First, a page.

Day two of the Morningstar Investment Conference
kicked off with a live discussion between Morningstar head of research, Haywood Kelly
and Larry Fink
, chairman and CEO of BlackRock
. During the session, Fink discussed changes brought on by the coronavirus pandemic, and the future of sustainability and diversity at BlackRock.
| Laurence D. Fink|
Fink began the session by voicing his concerns about remote working. Specifically, his focus is on maintaining the culture of BlackRock, even though employees can’t physically be together.
"Cultures are not meant to be in a remote fashion," Fink says. "Culture is what binds and unifies as an organization."
Fink tells Kelly that despite the physical distance, BlackRock is operationally doing quite well. "The resiliency of our platform through Aladdin is fantastic," Fink says, referring to BlackRock's portfolio management software. "Through technology we’ve been operating really well, really efficiently."
Despite his concerns about company culture, Fink reveals that he doesn't believe BlackRock will ever be completely back in the office. "Sixty to seventy percent, maybe that's a rotation of people. It's going to be a new workforce, a new paradigm," he says, adding that he believes: "If all companies adopt [this work structure], we'll have less congestion in cities, less pollution, and we'll have a more robust workforce."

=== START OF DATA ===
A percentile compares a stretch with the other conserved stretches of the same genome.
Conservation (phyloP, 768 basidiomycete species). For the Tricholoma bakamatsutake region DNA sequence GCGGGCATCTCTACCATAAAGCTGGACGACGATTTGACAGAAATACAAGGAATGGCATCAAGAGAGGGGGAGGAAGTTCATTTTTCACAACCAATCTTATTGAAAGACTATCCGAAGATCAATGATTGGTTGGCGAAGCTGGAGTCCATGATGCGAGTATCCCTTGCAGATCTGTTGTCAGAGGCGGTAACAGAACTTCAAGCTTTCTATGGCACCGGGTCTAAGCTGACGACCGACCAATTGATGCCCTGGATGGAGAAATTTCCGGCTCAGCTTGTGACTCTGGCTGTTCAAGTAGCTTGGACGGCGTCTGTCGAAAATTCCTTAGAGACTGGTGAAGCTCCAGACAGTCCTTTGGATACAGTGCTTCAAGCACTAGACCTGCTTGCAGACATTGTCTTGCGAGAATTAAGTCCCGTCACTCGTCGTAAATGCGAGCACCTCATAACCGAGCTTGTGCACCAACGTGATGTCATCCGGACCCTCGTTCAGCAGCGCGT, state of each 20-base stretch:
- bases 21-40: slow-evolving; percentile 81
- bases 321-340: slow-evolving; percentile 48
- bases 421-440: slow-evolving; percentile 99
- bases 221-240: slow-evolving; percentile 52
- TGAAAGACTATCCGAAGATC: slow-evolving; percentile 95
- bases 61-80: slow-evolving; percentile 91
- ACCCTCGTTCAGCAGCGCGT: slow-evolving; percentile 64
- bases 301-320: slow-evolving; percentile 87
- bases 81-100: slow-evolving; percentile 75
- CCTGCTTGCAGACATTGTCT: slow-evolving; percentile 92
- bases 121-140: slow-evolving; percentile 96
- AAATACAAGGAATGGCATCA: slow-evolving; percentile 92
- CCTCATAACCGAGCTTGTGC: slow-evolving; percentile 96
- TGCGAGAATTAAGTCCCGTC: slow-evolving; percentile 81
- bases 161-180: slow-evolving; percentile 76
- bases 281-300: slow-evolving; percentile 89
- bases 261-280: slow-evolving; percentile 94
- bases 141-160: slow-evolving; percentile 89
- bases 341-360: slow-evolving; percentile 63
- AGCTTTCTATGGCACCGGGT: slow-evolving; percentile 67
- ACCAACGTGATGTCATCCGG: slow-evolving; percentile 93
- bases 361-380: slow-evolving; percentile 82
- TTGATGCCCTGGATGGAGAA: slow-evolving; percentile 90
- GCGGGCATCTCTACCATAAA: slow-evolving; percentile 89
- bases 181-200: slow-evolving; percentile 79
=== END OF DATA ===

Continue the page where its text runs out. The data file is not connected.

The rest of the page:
As of now, Fink reports that about thirty percent of BlackRock's leading executives are back in the office. Fink says that for himself, he will aim to be back in the office more consistently as of next week, as part of trying to "create a form of normalcy."
On the environment, Fink spoke to the firm's commitment to sustainability. In particular, he highlighted the firm's dedication to collecting data and analytics which support the idea that climate change poses a risk to investment.
"We believe the whole concept of climate change and sustainability is going to become a major component," Fink says. "We are committed as a firm to building data and analytics to understand and support that climate risk is an investment risk."
Fink discusses other cultural changes at BlackRock as well, specifically in regards to diversity. "BlackRock must be a mirror of the society where we work," he says. "We were moving towards that but my optimism is probably proven to be a little too optimistic about how fast we can change."
Fink tells Kelly that thirty percent of BlackRock's board is now women. Additionally, in the Q&A portion of the session, Fink maintains that the "most important thing that any board can have is a diversity of mind." He adds: "I spend a great deal of time aiming to make sure I have a diverse board."
However, Fink relents that BlackRock still has room to grow in terms of diversity. "We need to make sure that we're doing everything we can as a firm to raise awareness of racial equity, resetting expectations, embedding accountability," he says. "We need to do more. We need to do much more. I'm not telling you that we did something as well as we could've. We need to do much more as a firm."
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